After Berlin, while his parents continued to Finland, Marcus told us of being left as an evacuee in Graninge in mid Sweden and of being taken in by a very strict family and told he wasn't really welcome and should be grateful that they were allowing him to stay. For any person, especially a child of nine, this must have been hard to come to terms with. There was also a little girl, older than he, who taught him what he now knows about field and forest craft. This little girl to Marcus was strange person, appearing to be ethereal almost transparent to him at times. In this household children were kept very much separate from the family. Marcus being of an enquiring nature used to creep out onto an internal balcony and listen to Parish meetings. This was his only source of information and it enabled him to get to know in part what was going on in the world.
Marcus finally became so concerned about his situation that he wrote to his father asking to be taken away. His father was immediately responsive and in 1942 he moved via Stockholm, where he was surprised to be met by a Diakonness (the protestant equivalent of a nun), and then travelling on to Helsinki in a Junkers J52 where he arrived during the course of an air raid.
February 1944 saw Marcus and his family living in a flat in an 8 storey building in Helsinki. In the largest air raid by Russian bombers the building was hit by a high explosive bomb destroying the top two floors. When Marcus and his one month old brother in a pram went across the park to shelter in another building the large wood stacks stored in the park (central heating supplies for the surrounding buildings) received direct hits. He his mother and the pram experienced a miraculous escape and emerged unscathed from a hail of wood slithers and chippings. The effects of the intended saturation raid on Helsinki had been mitigated by a decoy area having being set up outside the city.
He now went to stay with a family in Southern Sweden who soon became the best of friends . His Mother and brother were accommodated in a nearby town. With these new friends Marcus told us he was really looked after, these were really happy days and this must have been such a haven for him with his world having been so disturbed up to that point. It became a second home to him.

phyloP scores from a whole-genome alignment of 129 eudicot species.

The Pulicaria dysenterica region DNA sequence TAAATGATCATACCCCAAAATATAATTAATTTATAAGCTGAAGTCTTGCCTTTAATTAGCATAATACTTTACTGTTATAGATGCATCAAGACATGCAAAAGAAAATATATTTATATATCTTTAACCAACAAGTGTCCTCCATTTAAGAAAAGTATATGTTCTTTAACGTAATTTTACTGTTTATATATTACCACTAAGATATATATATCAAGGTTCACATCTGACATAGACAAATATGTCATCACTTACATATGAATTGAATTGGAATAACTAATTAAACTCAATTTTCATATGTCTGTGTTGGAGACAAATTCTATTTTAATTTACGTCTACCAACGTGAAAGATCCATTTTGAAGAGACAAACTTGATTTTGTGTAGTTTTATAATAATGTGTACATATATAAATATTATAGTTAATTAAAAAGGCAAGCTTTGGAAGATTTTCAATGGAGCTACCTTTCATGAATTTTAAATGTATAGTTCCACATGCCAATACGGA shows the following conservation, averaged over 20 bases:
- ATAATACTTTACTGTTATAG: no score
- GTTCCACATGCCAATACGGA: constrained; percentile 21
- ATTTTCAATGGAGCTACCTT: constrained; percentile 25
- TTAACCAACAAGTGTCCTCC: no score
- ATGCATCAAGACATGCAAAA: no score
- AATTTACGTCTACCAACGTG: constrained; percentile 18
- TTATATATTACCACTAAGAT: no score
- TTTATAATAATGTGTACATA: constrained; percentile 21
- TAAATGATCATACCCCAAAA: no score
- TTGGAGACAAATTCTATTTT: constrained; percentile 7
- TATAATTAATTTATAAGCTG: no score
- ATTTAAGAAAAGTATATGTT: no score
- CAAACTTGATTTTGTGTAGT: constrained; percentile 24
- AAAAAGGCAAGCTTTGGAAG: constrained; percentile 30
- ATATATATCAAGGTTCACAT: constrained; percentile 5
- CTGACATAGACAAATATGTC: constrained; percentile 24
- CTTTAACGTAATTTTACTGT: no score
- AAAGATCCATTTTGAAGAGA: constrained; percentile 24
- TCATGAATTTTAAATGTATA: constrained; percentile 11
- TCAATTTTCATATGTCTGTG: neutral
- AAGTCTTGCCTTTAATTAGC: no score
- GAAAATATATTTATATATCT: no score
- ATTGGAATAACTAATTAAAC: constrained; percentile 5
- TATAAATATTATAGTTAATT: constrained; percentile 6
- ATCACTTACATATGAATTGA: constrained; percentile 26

Marcus with all his life experiences was becoming more adult now. One day whilst out in a mackerel boat they came quite close to a German U Boat. Marcus wondered how he could get this information to the allies as all such communication was totally censored. He hit on the idea of entering a drawing in a drawing competition for children. Months later with the Continuation war over he received a cheque for his sketch which had been published. Marcus still has this cheque as a memento of his first earnings.
Marcus reminded us that Finland experienced three wars, whilst we in England had only to experience one. First they had the Winter War 1939/40 against Russia then there was the Continuation War against Russia, and finally the Lapland war against Germany - this latter was an attacking war when the Finnish army suffered its greatest losses. The Winter War started on 30th November 1939 with a Russian attack which was initially repulsed however the final outcome saw the entire Karelian isthmus with the city of Viborg seeded to the Russians. Marcus told us that following this, Finland helped the displaced people from urban areas by introducing the rule that any homes with more rooms than occupiers had to be let to displaced refugees. Farming families were allocated replacement land by the introduction of a maximum size of farm for the country.
Amongst the interesting war facts and figures Marcus told us about was the fact that Finland became the largest exporter of bananas in the entire world after the war. Russians love their Bananas, and world sources due to the cold war refused to export to them. They did however allow exports to Finland Business being business, Finland became the largest banana exporter in the world.
1952 saw Marcus living permanently in England after finishing his schooling and military service.
This talk was followed by a most interesting question time (see adjacent) and the talk concluded with a very appreciative vote of thanks by our Treasurer Mr. Don Vickers.